The early phase of star formation : polarization properties of galactic cold cores and filaments

Student : Jean-Sébastien CARRIÈRE

Advisors : Isabelle RISTORCELLI, Ludovic MONTIER, Katia FERRIERE

Start : Octobre 2018

Group : MICMAC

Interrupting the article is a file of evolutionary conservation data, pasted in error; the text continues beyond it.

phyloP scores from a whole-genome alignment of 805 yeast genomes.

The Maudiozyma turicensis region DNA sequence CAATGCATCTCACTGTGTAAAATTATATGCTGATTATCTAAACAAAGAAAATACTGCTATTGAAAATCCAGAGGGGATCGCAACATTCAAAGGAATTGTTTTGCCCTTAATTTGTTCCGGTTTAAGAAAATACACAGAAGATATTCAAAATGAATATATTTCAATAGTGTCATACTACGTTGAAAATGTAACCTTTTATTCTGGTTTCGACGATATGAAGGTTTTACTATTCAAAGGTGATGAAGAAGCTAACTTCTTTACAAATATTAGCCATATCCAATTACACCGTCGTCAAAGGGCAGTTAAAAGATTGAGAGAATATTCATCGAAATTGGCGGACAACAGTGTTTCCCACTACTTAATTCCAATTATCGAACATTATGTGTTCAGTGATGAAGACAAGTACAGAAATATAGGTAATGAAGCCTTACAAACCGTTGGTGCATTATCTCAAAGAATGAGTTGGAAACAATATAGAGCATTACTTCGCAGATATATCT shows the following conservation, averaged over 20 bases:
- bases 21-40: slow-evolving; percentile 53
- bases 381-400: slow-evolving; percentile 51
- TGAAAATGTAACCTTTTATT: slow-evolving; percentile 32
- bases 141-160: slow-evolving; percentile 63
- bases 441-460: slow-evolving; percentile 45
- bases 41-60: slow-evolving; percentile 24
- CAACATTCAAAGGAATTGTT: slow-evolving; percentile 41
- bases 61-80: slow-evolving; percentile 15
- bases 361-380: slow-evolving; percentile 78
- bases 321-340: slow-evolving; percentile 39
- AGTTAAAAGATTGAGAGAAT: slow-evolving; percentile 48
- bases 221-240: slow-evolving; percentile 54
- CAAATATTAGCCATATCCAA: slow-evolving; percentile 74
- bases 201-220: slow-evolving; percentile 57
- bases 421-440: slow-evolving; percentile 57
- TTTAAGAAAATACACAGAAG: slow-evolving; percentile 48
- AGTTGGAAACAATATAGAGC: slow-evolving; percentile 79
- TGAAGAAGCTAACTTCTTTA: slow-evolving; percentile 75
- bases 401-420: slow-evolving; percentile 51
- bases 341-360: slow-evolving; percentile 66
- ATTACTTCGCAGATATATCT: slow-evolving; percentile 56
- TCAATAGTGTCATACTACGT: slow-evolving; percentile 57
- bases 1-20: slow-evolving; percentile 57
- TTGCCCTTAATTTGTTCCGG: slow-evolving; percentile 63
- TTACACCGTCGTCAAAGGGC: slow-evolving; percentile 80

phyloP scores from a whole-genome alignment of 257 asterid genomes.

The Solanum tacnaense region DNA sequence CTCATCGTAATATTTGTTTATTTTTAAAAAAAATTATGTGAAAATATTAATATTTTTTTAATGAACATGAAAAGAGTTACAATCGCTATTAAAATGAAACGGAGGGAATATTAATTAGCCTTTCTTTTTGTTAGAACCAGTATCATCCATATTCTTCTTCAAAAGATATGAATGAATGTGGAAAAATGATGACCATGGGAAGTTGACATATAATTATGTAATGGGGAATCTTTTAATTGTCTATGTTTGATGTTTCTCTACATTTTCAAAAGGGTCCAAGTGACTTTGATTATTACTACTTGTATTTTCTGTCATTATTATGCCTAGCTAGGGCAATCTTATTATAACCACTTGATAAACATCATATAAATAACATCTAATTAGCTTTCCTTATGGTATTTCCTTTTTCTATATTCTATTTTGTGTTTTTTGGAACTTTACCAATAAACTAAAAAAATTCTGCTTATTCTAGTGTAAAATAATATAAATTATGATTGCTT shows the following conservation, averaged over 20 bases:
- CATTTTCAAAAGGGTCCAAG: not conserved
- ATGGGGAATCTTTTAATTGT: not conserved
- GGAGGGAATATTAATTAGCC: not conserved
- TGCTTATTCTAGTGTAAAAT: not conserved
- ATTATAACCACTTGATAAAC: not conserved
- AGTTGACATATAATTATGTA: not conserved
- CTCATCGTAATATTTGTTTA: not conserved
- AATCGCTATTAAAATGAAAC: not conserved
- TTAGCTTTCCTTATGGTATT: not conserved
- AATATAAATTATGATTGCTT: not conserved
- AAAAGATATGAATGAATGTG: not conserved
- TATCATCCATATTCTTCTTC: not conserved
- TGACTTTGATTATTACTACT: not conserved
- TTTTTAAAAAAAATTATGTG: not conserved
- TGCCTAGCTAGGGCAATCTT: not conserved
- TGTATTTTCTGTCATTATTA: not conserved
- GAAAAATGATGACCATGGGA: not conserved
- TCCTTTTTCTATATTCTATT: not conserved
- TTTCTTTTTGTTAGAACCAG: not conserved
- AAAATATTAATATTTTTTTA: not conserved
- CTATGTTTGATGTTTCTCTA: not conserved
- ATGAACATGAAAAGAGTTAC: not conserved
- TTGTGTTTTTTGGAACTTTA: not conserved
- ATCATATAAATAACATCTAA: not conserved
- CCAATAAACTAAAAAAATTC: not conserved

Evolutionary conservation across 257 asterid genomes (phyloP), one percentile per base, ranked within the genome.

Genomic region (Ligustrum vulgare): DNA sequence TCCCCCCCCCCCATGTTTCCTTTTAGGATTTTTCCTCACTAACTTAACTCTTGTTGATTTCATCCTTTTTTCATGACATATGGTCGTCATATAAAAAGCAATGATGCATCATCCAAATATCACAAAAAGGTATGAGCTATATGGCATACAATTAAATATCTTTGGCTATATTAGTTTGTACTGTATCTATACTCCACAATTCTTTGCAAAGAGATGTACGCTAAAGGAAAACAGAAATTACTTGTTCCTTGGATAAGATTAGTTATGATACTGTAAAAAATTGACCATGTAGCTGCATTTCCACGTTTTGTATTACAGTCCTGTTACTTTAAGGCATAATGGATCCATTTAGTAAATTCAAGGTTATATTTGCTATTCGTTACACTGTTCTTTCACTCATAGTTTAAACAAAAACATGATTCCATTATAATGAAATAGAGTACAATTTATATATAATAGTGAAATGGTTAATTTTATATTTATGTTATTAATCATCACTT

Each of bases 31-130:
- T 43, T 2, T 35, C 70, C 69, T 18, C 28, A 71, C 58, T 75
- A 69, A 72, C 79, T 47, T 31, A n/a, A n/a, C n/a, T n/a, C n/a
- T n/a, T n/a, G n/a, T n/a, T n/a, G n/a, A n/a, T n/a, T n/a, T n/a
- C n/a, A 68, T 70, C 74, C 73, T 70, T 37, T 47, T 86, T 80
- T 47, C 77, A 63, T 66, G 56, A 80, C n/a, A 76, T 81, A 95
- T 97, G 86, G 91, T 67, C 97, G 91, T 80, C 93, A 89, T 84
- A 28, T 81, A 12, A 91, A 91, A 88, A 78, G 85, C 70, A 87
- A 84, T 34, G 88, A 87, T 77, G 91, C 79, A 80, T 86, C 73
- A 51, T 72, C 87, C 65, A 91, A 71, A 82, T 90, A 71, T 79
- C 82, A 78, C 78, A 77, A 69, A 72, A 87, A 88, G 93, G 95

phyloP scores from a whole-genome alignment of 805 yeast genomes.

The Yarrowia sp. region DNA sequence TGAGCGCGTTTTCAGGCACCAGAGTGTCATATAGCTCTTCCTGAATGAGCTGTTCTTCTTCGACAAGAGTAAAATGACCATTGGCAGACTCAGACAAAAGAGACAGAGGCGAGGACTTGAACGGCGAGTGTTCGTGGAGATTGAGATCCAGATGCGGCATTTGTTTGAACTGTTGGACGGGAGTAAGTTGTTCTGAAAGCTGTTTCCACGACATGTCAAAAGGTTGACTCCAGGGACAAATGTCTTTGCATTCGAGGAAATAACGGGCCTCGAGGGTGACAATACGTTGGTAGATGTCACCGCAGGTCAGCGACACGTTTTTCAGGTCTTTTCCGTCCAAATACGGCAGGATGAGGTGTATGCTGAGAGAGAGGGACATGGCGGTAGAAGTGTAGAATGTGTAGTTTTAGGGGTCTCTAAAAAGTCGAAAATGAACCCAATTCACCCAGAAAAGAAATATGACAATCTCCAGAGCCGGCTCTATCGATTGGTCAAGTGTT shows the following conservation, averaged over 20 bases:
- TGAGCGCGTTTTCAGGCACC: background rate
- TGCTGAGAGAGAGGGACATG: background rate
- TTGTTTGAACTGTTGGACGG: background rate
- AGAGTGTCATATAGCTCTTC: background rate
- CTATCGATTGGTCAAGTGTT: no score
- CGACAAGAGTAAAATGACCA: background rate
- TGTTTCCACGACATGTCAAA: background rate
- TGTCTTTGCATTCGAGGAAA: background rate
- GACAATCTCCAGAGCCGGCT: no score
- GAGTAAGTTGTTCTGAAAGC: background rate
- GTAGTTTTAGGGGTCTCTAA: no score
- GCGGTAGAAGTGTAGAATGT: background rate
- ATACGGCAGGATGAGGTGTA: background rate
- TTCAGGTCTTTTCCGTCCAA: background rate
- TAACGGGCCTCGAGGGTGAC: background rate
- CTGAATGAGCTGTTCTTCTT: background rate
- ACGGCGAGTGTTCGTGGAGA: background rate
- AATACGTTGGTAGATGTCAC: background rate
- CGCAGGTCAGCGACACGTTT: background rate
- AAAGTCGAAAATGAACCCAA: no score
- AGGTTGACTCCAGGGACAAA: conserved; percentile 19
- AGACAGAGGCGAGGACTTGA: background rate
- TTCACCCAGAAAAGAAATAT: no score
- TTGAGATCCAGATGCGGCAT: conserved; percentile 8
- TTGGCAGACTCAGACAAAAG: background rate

The physical mechanisms regulating star formation still remain poorly understood. Different processes are involved (gravity, turbulence, magnetic field, radiative pressure), but their actual roles and interplay has to be investigated. For this purpose, different scales must be probed, from molecular clouds to filaments, cold clumps and prestellar cores. Planck and Herschel satellites have recently brought new insights on the cold Galactic component. The surveys have revealed that filamentary structures are ubiquitous in the diffuse ISM and in star-forming molecular clouds. Thousands of dense cores have been detected, and the prestellar cores are preferentially located in the densest filaments. The question on the origin and evolution of dense cores is now strongly connected to the filaments.The objectives of the PhD thesis are to study the properties of the magnetic field toward the cold cores and clumps detected with Planck-Herchel and toward their environment structures (filaments). This analysis will be based on the observations of the dust polarized emission using surveys offering complementary angular resolutions in order to probe the magnetic field over a large range of spatial scales (ground-based telescopes : SMA, NIKA2, SCUBA-pol, ALMA, or space telescopes: Planck and PILOT). These measurements will be used to study the relative orientation between the magnetic field and the structures (filaments and cores)and analyse the variation of the polarization fraction. These characteristics will be studied in relation with the physical properties of the cold cores and their evolutionary degrees. They will be also compared to predictions from numerical MHD simulations.